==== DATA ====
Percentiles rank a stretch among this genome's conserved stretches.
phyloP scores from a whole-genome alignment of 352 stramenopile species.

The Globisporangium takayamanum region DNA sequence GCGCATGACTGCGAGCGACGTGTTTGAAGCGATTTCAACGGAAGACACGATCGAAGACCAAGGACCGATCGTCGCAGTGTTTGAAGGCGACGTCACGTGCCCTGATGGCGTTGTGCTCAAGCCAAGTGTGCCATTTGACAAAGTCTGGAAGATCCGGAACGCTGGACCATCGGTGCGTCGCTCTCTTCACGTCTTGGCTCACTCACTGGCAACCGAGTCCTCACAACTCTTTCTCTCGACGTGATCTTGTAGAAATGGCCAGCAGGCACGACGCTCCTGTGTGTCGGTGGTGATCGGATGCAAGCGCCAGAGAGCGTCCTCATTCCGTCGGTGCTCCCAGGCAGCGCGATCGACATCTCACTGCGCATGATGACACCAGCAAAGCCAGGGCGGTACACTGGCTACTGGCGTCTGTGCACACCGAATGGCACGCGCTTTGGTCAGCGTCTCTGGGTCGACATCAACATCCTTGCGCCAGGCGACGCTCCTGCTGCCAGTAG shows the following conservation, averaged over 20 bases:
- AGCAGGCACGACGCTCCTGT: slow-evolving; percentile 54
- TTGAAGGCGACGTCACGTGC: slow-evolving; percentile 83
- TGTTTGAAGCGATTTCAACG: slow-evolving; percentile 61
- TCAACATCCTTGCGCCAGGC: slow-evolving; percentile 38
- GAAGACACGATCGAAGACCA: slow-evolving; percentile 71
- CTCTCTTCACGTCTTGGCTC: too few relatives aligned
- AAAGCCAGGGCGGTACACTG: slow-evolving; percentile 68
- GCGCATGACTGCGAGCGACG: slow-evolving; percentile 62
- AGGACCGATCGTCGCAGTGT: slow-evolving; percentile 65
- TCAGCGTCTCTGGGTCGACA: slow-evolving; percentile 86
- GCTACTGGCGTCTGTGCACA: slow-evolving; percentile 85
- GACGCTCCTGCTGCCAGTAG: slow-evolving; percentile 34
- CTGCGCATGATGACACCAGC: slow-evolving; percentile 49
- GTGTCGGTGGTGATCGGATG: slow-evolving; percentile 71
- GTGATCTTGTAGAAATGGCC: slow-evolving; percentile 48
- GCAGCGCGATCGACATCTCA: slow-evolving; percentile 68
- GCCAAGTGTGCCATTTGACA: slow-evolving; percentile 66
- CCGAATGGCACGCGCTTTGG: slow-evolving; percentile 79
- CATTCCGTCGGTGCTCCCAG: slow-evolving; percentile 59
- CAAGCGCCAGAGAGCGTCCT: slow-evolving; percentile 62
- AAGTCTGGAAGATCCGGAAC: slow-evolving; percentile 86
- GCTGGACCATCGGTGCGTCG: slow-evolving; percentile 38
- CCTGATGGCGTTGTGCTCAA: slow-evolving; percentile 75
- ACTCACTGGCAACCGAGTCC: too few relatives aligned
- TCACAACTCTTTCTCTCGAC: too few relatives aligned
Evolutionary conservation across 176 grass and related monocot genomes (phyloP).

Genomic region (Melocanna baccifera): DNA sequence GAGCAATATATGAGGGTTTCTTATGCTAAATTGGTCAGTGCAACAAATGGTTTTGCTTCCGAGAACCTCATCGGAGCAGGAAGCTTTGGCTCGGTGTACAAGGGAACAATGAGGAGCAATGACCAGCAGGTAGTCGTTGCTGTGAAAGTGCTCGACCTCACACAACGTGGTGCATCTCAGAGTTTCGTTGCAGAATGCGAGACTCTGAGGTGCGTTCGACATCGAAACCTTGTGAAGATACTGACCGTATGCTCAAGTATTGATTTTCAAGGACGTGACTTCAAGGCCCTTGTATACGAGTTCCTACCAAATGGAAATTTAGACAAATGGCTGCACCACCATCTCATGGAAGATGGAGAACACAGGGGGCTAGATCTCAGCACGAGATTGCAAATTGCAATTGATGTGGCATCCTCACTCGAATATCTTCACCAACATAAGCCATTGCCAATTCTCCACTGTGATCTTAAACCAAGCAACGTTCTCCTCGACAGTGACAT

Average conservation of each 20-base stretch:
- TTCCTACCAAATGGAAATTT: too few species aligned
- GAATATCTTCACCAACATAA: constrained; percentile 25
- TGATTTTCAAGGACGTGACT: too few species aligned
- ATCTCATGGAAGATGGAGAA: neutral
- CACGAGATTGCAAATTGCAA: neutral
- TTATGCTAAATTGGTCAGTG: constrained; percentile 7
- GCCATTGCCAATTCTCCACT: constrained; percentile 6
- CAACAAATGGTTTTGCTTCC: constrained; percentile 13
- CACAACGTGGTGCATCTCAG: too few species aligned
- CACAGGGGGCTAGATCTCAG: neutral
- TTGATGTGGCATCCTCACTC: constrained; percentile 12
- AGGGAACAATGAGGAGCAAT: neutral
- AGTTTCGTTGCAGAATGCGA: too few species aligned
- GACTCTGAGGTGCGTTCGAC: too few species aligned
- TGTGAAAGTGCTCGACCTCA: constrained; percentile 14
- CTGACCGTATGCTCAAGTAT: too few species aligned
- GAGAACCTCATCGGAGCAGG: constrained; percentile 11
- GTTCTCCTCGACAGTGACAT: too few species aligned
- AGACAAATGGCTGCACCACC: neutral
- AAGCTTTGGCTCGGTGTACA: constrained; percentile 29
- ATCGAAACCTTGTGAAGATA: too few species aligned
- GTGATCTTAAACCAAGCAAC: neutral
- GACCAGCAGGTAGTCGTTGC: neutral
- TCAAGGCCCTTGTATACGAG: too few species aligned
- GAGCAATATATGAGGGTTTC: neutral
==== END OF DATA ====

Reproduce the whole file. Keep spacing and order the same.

Percentiles rank a stretch among this genome's conserved stretches.
phyloP scores from a whole-genome alignment of 352 stramenopile species.

The Globisporangium takayamanum region DNA sequence GCGCATGACTGCGAGCGACGTGTTTGAAGCGATTTCAACGGAAGACACGATCGAAGACCAAGGACCGATCGTCGCAGTGTTTGAAGGCGACGTCACGTGCCCTGATGGCGTTGTGCTCAAGCCAAGTGTGCCATTTGACAAAGTCTGGAAGATCCGGAACGCTGGACCATCGGTGCGTCGCTCTCTTCACGTCTTGGCTCACTCACTGGCAACCGAGTCCTCACAACTCTTTCTCTCGACGTGATCTTGTAGAAATGGCCAGCAGGCACGACGCTCCTGTGTGTCGGTGGTGATCGGATGCAAGCGCCAGAGAGCGTCCTCATTCCGTCGGTGCTCCCAGGCAGCGCGATCGACATCTCACTGCGCATGATGACACCAGCAAAGCCAGGGCGGTACACTGGCTACTGGCGTCTGTGCACACCGAATGGCACGCGCTTTGGTCAGCGTCTCTGGGTCGACATCAACATCCTTGCGCCAGGCGACGCTCCTGCTGCCAGTAG shows the following conservation, averaged over 20 bases:
- AGCAGGCACGACGCTCCTGT: slow-evolving; percentile 54
- TTGAAGGCGACGTCACGTGC: slow-evolving; percentile 83
- TGTTTGAAGCGATTTCAACG: slow-evolving; percentile 61
- TCAACATCCTTGCGCCAGGC: slow-evolving; percentile 38
- GAAGACACGATCGAAGACCA: slow-evolving; percentile 71
- CTCTCTTCACGTCTTGGCTC: too few relatives aligned
- AAAGCCAGGGCGGTACACTG: slow-evolving; percentile 68
- GCGCATGACTGCGAGCGACG: slow-evolving; percentile 62
- AGGACCGATCGTCGCAGTGT: slow-evolving; percentile 65
- TCAGCGTCTCTGGGTCGACA: slow-evolving; percentile 86
- GCTACTGGCGTCTGTGCACA: slow-evolving; percentile 85
- GACGCTCCTGCTGCCAGTAG: slow-evolving; percentile 34
- CTGCGCATGATGACACCAGC: slow-evolving; percentile 49
- GTGTCGGTGGTGATCGGATG: slow-evolving; percentile 71
- GTGATCTTGTAGAAATGGCC: slow-evolving; percentile 48
- GCAGCGCGATCGACATCTCA: slow-evolving; percentile 68
- GCCAAGTGTGCCATTTGACA: slow-evolving; percentile 66
- CCGAATGGCACGCGCTTTGG: slow-evolving; percentile 79
- CATTCCGTCGGTGCTCCCAG: slow-evolving; percentile 59
- CAAGCGCCAGAGAGCGTCCT: slow-evolving; percentile 62
- AAGTCTGGAAGATCCGGAAC: slow-evolving; percentile 86
- GCTGGACCATCGGTGCGTCG: slow-evolving; percentile 38
- CCTGATGGCGTTGTGCTCAA: slow-evolving; percentile 75
- ACTCACTGGCAACCGAGTCC: too few relatives aligned
- TCACAACTCTTTCTCTCGAC: too few relatives aligned
Evolutionary conservation across 176 grass and related monocot genomes (phyloP).

Genomic region (Melocanna baccifera): DNA sequence GAGCAATATATGAGGGTTTCTTATGCTAAATTGGTCAGTGCAACAAATGGTTTTGCTTCCGAGAACCTCATCGGAGCAGGAAGCTTTGGCTCGGTGTACAAGGGAACAATGAGGAGCAATGACCAGCAGGTAGTCGTTGCTGTGAAAGTGCTCGACCTCACACAACGTGGTGCATCTCAGAGTTTCGTTGCAGAATGCGAGACTCTGAGGTGCGTTCGACATCGAAACCTTGTGAAGATACTGACCGTATGCTCAAGTATTGATTTTCAAGGACGTGACTTCAAGGCCCTTGTATACGAGTTCCTACCAAATGGAAATTTAGACAAATGGCTGCACCACCATCTCATGGAAGATGGAGAACACAGGGGGCTAGATCTCAGCACGAGATTGCAAATTGCAATTGATGTGGCATCCTCACTCGAATATCTTCACCAACATAAGCCATTGCCAATTCTCCACTGTGATCTTAAACCAAGCAACGTTCTCCTCGACAGTGACAT

Average conservation of each 20-base stretch:
- TTCCTACCAAATGGAAATTT: too few species aligned
- GAATATCTTCACCAACATAA: constrained; percentile 25
- TGATTTTCAAGGACGTGACT: too few species aligned
- ATCTCATGGAAGATGGAGAA: neutral
- CACGAGATTGCAAATTGCAA: neutral
- TTATGCTAAATTGGTCAGTG: constrained; percentile 7
- GCCATTGCCAATTCTCCACT: constrained; percentile 6
- CAACAAATGGTTTTGCTTCC: constrained; percentile 13
- CACAACGTGGTGCATCTCAG: too few species aligned
- CACAGGGGGCTAGATCTCAG: neutral
- TTGATGTGGCATCCTCACTC: constrained; percentile 12
- AGGGAACAATGAGGAGCAAT: neutral
- AGTTTCGTTGCAGAATGCGA: too few species aligned
- GACTCTGAGGTGCGTTCGAC: too few species aligned
- TGTGAAAGTGCTCGACCTCA: constrained; percentile 14
- CTGACCGTATGCTCAAGTAT: too few species aligned
- GAGAACCTCATCGGAGCAGG: constrained; percentile 11
- GTTCTCCTCGACAGTGACAT: too few species aligned
- AGACAAATGGCTGCACCACC: neutral
- AAGCTTTGGCTCGGTGTACA: constrained; percentile 29
- ATCGAAACCTTGTGAAGATA: too few species aligned
- GTGATCTTAAACCAAGCAAC: neutral
- GACCAGCAGGTAGTCGTTGC: neutral
- TCAAGGCCCTTGTATACGAG: too few species aligned
- GAGCAATATATGAGGGTTTC: neutral